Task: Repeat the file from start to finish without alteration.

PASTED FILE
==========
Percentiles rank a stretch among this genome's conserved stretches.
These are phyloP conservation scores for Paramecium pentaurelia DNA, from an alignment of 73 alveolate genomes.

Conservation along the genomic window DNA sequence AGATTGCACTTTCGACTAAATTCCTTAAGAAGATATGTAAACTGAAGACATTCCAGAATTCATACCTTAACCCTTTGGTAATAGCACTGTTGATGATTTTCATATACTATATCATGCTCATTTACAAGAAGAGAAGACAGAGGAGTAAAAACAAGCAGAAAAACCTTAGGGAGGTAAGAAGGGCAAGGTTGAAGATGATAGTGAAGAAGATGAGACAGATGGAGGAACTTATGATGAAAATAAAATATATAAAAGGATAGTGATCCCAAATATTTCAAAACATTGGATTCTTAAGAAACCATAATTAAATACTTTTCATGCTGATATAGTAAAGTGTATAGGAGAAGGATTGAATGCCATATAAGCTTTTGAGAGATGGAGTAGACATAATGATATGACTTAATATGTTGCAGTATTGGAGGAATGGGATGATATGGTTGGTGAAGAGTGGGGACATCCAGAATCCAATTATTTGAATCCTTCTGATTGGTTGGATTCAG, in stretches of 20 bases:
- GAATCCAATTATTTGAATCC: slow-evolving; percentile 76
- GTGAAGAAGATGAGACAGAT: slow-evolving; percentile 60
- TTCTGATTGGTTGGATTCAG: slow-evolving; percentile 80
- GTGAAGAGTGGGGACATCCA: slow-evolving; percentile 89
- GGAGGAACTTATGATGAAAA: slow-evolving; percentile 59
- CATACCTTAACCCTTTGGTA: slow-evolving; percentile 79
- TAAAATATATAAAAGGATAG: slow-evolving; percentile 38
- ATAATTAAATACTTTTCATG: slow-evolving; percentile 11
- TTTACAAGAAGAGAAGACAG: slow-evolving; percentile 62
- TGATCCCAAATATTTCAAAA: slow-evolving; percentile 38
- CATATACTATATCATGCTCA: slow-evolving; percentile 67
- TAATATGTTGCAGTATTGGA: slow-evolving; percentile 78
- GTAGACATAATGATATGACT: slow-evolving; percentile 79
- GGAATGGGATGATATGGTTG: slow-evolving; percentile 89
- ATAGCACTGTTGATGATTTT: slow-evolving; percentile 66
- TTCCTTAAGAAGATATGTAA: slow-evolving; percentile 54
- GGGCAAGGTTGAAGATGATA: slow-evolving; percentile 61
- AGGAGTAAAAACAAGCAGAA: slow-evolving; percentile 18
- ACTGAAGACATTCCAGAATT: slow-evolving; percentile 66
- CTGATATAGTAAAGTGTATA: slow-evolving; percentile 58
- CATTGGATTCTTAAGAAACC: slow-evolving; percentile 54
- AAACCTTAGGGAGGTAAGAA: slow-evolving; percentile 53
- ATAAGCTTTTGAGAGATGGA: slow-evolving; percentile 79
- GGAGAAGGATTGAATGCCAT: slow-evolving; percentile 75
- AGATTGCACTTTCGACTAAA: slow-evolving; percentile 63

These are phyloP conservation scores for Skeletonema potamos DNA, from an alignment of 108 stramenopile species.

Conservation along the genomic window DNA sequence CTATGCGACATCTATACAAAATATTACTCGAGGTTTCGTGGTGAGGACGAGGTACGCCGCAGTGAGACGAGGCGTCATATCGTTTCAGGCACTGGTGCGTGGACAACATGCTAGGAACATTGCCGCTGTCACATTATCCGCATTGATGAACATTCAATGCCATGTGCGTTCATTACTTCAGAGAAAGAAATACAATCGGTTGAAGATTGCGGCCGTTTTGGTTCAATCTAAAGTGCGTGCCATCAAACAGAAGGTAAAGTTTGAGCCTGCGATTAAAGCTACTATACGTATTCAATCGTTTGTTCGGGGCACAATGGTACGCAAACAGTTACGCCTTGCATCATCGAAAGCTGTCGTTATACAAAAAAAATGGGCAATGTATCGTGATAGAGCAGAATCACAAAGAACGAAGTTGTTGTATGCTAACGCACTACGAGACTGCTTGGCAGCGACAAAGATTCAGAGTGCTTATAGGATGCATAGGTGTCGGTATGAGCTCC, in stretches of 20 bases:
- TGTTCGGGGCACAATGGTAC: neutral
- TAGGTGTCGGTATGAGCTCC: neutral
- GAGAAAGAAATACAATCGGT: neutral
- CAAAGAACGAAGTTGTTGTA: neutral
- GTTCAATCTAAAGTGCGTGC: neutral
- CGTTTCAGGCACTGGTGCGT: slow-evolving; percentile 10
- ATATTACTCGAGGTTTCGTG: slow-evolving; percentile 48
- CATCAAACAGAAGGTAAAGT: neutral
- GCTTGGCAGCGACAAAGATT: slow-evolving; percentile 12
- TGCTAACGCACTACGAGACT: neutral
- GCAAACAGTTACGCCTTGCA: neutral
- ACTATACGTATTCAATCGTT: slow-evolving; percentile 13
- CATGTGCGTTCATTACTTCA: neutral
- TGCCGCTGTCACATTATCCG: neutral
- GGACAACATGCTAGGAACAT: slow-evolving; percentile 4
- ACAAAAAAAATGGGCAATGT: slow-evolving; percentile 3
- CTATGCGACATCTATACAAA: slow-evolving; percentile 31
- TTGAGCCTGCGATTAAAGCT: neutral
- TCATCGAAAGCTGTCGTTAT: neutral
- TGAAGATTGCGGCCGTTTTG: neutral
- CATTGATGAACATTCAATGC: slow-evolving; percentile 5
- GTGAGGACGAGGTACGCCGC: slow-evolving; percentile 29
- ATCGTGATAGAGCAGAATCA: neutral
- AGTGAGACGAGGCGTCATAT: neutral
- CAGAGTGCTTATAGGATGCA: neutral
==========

Percentiles rank a stretch among this genome's conserved stretches.
These are phyloP conservation scores for Paramecium pentaurelia DNA, from an alignment of 73 alveolate genomes.

Conservation along the genomic window DNA sequence AGATTGCACTTTCGACTAAATTCCTTAAGAAGATATGTAAACTGAAGACATTCCAGAATTCATACCTTAACCCTTTGGTAATAGCACTGTTGATGATTTTCATATACTATATCATGCTCATTTACAAGAAGAGAAGACAGAGGAGTAAAAACAAGCAGAAAAACCTTAGGGAGGTAAGAAGGGCAAGGTTGAAGATGATAGTGAAGAAGATGAGACAGATGGAGGAACTTATGATGAAAATAAAATATATAAAAGGATAGTGATCCCAAATATTTCAAAACATTGGATTCTTAAGAAACCATAATTAAATACTTTTCATGCTGATATAGTAAAGTGTATAGGAGAAGGATTGAATGCCATATAAGCTTTTGAGAGATGGAGTAGACATAATGATATGACTTAATATGTTGCAGTATTGGAGGAATGGGATGATATGGTTGGTGAAGAGTGGGGACATCCAGAATCCAATTATTTGAATCCTTCTGATTGGTTGGATTCAG, in stretches of 20 bases:
- GAATCCAATTATTTGAATCC: slow-evolving; percentile 76
- GTGAAGAAGATGAGACAGAT: slow-evolving; percentile 60
- TTCTGATTGGTTGGATTCAG: slow-evolving; percentile 80
- GTGAAGAGTGGGGACATCCA: slow-evolving; percentile 89
- GGAGGAACTTATGATGAAAA: slow-evolving; percentile 59
- CATACCTTAACCCTTTGGTA: slow-evolving; percentile 79
- TAAAATATATAAAAGGATAG: slow-evolving; percentile 38
- ATAATTAAATACTTTTCATG: slow-evolving; percentile 11
- TTTACAAGAAGAGAAGACAG: slow-evolving; percentile 62
- TGATCCCAAATATTTCAAAA: slow-evolving; percentile 38
- CATATACTATATCATGCTCA: slow-evolving; percentile 67
- TAATATGTTGCAGTATTGGA: slow-evolving; percentile 78
- GTAGACATAATGATATGACT: slow-evolving; percentile 79
- GGAATGGGATGATATGGTTG: slow-evolving; percentile 89
- ATAGCACTGTTGATGATTTT: slow-evolving; percentile 66
- TTCCTTAAGAAGATATGTAA: slow-evolving; percentile 54
- GGGCAAGGTTGAAGATGATA: slow-evolving; percentile 61
- AGGAGTAAAAACAAGCAGAA: slow-evolving; percentile 18
- ACTGAAGACATTCCAGAATT: slow-evolving; percentile 66
- CTGATATAGTAAAGTGTATA: slow-evolving; percentile 58
- CATTGGATTCTTAAGAAACC: slow-evolving; percentile 54
- AAACCTTAGGGAGGTAAGAA: slow-evolving; percentile 53
- ATAAGCTTTTGAGAGATGGA: slow-evolving; percentile 79
- GGAGAAGGATTGAATGCCAT: slow-evolving; percentile 75
- AGATTGCACTTTCGACTAAA: slow-evolving; percentile 63

These are phyloP conservation scores for Skeletonema potamos DNA, from an alignment of 108 stramenopile species.

Conservation along the genomic window DNA sequence CTATGCGACATCTATACAAAATATTACTCGAGGTTTCGTGGTGAGGACGAGGTACGCCGCAGTGAGACGAGGCGTCATATCGTTTCAGGCACTGGTGCGTGGACAACATGCTAGGAACATTGCCGCTGTCACATTATCCGCATTGATGAACATTCAATGCCATGTGCGTTCATTACTTCAGAGAAAGAAATACAATCGGTTGAAGATTGCGGCCGTTTTGGTTCAATCTAAAGTGCGTGCCATCAAACAGAAGGTAAAGTTTGAGCCTGCGATTAAAGCTACTATACGTATTCAATCGTTTGTTCGGGGCACAATGGTACGCAAACAGTTACGCCTTGCATCATCGAAAGCTGTCGTTATACAAAAAAAATGGGCAATGTATCGTGATAGAGCAGAATCACAAAGAACGAAGTTGTTGTATGCTAACGCACTACGAGACTGCTTGGCAGCGACAAAGATTCAGAGTGCTTATAGGATGCATAGGTGTCGGTATGAGCTCC, in stretches of 20 bases:
- TGTTCGGGGCACAATGGTAC: neutral
- TAGGTGTCGGTATGAGCTCC: neutral
- GAGAAAGAAATACAATCGGT: neutral
- CAAAGAACGAAGTTGTTGTA: neutral
- GTTCAATCTAAAGTGCGTGC: neutral
- CGTTTCAGGCACTGGTGCGT: slow-evolving; percentile 10
- ATATTACTCGAGGTTTCGTG: slow-evolving; percentile 48
- CATCAAACAGAAGGTAAAGT: neutral
- GCTTGGCAGCGACAAAGATT: slow-evolving; percentile 12
- TGCTAACGCACTACGAGACT: neutral
- GCAAACAGTTACGCCTTGCA: neutral
- ACTATACGTATTCAATCGTT: slow-evolving; percentile 13
- CATGTGCGTTCATTACTTCA: neutral
- TGCCGCTGTCACATTATCCG: neutral
- GGACAACATGCTAGGAACAT: slow-evolving; percentile 4
- ACAAAAAAAATGGGCAATGT: slow-evolving; percentile 3
- CTATGCGACATCTATACAAA: slow-evolving; percentile 31
- TTGAGCCTGCGATTAAAGCT: neutral
- TCATCGAAAGCTGTCGTTAT: neutral
- TGAAGATTGCGGCCGTTTTG: neutral
- CATTGATGAACATTCAATGC: slow-evolving; percentile 5
- GTGAGGACGAGGTACGCCGC: slow-evolving; percentile 29
- ATCGTGATAGAGCAGAATCA: neutral
- AGTGAGACGAGGCGTCATAT: neutral
- CAGAGTGCTTATAGGATGCA: neutral